Status: Adopted national law or policy
Colombia is the first country to have adopted a public policy for the protection of human rights defenders (HRDs or defenders). A national law was adopted in 1997, on December 26th. The situation of human rights defenders in Colombia remains worrying, however, as the country remains the country with the largest number of killings of defenders, followed by Mexico and Brazil.
On the 26th of December 1997, Colombia introduced Law 418 on the protection of persons at risk. This law is the first document to create a protection mechanism that can be applied to human rights defenders. It is also the largest, with the biggest budget, although it should be noted that the protection programme covers other groups too, such as members of local authorities and former Presidents. In 2015, it covered some 1,810 HRDs and spent US$23 million on bodyguards and vehicles alone.
Many other decrees and programmes have been introduced since, such as Decree 4065 of 2011 creating the National Protection Unit (UNP), Decree 4912 of 2011 which organizes the Prevention and Protection Programme for the rights to life, liberty, integrity and security of persons, groups and communities, or Resolution 845 of 2018 creating the Comprehensive Programme of Guarantees for Women Leaders and Women Human Rights Defenders. The most recent developments include the introduction of Conpes 4063 de 2021 and the Emergency plan for the protection of social leaders, human rights defenders and signatories to peace agreements. Find a more detailed overview of laws and decrees here.
Colombia also ratified the Escazú agreement in 2022, which is an internationally binding document that protects the universal right to participation in environmental matters. For human rights defenders, it is of particular importance because of Article 9, which obliges the signatory states to contribute to an enabling environment for human rights defenders and to develop effective measures to recognise, protect, and promote all rights of human rights defenders.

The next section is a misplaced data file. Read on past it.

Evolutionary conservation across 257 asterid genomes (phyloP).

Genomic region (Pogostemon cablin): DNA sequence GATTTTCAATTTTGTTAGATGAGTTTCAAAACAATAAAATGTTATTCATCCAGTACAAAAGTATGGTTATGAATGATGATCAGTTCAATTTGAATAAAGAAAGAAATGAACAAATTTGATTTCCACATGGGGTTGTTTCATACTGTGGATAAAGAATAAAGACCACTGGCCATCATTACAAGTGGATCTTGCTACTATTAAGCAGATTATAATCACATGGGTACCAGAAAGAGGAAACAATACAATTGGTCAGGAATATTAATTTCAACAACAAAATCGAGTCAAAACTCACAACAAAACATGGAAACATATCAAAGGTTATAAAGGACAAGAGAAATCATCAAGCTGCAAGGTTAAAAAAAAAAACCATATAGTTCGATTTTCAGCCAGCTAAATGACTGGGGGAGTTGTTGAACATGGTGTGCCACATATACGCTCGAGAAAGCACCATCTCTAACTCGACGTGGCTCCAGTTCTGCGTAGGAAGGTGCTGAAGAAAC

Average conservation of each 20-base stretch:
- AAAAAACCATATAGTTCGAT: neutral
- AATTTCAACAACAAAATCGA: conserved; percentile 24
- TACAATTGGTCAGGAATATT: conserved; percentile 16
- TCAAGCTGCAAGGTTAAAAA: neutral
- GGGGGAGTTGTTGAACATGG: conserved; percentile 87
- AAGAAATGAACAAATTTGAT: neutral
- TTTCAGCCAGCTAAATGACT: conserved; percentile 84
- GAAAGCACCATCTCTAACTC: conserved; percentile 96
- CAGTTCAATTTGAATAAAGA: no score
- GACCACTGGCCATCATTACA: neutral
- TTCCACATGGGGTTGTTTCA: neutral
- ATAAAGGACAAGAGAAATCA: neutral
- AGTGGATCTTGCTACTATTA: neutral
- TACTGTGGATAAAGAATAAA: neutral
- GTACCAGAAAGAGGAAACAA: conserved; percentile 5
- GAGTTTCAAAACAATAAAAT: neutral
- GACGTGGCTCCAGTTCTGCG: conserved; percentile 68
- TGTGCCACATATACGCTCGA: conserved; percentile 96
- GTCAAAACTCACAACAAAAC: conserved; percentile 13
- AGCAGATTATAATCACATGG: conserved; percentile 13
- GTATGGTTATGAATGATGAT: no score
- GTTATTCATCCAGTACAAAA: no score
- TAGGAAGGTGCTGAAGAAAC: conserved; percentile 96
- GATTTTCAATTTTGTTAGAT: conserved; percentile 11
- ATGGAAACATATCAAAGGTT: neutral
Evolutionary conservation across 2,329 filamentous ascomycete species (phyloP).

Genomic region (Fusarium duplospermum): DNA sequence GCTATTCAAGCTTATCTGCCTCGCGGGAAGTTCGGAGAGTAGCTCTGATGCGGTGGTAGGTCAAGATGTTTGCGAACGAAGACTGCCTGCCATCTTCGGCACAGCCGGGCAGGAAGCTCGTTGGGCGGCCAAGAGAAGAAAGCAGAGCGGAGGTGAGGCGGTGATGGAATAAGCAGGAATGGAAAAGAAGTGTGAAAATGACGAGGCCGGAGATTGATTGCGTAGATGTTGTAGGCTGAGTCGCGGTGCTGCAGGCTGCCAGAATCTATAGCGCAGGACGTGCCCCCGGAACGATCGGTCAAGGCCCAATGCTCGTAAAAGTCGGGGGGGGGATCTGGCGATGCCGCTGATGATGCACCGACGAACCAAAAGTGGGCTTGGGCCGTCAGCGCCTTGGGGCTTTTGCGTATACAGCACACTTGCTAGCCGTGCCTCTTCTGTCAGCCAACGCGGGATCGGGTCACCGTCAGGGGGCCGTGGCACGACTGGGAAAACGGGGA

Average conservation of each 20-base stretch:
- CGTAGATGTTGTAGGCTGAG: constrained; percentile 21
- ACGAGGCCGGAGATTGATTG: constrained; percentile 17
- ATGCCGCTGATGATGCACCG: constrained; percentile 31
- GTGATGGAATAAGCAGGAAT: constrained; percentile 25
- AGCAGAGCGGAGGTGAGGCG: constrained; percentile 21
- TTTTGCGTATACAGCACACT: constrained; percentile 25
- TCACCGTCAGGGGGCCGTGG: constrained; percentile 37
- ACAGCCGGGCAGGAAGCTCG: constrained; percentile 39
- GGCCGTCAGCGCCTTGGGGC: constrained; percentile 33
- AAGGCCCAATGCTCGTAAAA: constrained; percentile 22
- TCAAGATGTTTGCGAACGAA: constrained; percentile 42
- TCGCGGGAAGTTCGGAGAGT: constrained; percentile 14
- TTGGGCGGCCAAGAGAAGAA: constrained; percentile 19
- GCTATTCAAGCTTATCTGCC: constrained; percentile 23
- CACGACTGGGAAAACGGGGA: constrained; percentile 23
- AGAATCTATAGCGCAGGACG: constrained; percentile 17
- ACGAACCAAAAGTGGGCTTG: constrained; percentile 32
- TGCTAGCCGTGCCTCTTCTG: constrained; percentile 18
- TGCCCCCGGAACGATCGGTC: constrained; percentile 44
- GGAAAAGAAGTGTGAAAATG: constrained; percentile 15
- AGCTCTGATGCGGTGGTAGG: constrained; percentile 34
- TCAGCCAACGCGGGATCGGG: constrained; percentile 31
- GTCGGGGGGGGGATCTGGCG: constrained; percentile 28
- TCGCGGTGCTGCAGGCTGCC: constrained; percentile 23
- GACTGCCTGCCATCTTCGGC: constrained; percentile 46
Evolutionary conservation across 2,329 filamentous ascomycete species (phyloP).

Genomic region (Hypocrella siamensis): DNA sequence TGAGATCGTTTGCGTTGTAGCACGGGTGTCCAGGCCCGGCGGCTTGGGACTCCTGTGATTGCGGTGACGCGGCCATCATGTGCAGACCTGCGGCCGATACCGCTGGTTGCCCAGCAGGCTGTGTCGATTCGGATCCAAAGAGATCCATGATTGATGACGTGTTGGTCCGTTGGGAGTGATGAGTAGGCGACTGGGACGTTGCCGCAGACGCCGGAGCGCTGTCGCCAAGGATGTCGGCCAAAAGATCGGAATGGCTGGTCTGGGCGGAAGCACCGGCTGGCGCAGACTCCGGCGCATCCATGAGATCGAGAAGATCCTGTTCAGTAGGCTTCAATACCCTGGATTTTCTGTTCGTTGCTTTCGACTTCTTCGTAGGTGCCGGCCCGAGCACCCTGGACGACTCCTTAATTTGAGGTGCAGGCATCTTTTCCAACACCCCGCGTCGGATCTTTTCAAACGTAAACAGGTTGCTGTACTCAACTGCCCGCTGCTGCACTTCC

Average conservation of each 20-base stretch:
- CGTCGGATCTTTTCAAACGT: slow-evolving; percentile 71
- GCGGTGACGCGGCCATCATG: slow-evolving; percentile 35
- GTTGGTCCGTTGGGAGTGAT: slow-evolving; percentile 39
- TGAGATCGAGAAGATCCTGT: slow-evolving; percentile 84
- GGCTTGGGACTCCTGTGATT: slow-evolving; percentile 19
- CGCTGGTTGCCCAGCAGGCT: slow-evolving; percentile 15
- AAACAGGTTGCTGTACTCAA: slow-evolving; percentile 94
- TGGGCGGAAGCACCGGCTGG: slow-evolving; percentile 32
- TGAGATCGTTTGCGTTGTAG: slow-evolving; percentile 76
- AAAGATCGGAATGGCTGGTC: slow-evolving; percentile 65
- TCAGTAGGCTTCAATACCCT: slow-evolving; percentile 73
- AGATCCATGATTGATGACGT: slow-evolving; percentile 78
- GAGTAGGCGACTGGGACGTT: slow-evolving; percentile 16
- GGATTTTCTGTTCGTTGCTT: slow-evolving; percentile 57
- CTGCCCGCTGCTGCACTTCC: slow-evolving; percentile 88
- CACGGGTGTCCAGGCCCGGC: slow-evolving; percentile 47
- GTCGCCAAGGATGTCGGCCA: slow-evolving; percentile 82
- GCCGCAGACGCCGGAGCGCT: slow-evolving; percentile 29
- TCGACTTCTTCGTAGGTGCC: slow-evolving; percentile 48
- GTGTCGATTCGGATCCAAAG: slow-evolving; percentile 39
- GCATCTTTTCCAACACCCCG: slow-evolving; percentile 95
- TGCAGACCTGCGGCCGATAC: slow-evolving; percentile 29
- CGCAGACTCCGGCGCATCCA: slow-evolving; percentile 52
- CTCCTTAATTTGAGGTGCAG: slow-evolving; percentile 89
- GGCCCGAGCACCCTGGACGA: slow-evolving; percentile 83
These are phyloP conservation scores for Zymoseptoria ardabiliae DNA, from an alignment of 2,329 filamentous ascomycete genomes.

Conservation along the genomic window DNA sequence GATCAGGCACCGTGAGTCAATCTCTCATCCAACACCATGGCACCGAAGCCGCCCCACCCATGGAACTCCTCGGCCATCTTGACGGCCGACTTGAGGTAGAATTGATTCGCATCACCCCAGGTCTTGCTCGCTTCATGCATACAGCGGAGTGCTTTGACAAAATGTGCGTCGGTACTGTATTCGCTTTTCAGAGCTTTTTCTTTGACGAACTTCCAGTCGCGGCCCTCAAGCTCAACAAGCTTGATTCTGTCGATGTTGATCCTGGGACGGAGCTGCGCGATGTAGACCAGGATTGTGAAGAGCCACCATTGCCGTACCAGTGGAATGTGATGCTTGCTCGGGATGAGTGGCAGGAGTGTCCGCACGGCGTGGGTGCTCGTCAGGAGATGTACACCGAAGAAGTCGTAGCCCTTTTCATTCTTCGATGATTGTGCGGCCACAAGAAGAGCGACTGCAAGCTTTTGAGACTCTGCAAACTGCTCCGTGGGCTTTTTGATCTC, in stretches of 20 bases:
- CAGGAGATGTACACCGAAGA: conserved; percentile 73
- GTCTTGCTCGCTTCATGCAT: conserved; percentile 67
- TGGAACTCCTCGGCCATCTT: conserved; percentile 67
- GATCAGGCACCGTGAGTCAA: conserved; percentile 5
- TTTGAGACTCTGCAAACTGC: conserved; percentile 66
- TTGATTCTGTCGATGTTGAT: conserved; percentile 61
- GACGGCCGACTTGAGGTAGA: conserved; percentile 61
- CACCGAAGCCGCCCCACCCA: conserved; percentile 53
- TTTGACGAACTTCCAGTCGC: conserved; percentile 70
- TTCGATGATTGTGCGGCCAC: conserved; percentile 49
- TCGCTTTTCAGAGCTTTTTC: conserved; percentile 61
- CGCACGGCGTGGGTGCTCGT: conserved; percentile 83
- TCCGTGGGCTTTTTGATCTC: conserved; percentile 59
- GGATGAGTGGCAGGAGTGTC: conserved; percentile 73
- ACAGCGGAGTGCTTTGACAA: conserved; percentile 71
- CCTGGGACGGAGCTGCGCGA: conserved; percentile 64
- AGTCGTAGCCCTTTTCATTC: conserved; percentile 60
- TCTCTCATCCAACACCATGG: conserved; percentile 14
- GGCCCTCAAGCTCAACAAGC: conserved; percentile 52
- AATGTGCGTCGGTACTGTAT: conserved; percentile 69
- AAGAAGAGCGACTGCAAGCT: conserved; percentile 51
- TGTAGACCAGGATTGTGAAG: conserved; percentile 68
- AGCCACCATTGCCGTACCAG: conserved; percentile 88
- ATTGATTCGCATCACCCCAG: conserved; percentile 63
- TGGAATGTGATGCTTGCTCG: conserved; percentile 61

Like all countries worldwide, Colombia is monitored by the UN Special Rapporteur on human rights defenders, who paid their last country visit in 2018. Colombia is closely monitored through many thematic reports published by the Special Rapporteur, which can be found here. Regionally, Colombia is monitored by the Inter-American Commission on Human Rights, who have published a report on the protection of Colombian defenders in 2019, as well as a First Follow-up Report on the Recommendations made following the working visit to Colombia in June 2021, carried out to observe the human rights situation in the context of the social protests during the national strike..
Colombia is equally monitored through the Universal Periodic Review (UPR). The last UPR national report on Colombia was published in 2018 and mentions many developments concerning the protection of human rights defenders, such as the development of protection mechanisms for human rights defenders within the framework of the 2016 Peace Agreement.
All reports continue to raise concerns about the considerable number of killings and reprisals of human rights defenders. CIVICUS monitor 2022 classifies Colombia as “repressed”, which means that civic space is “significantly constrained”. The Freedom House Democracy Index rates Colombia as “partly free”. Both monitors note continuous and widespread violence against human rights defenders in the country.
Updated in 01/23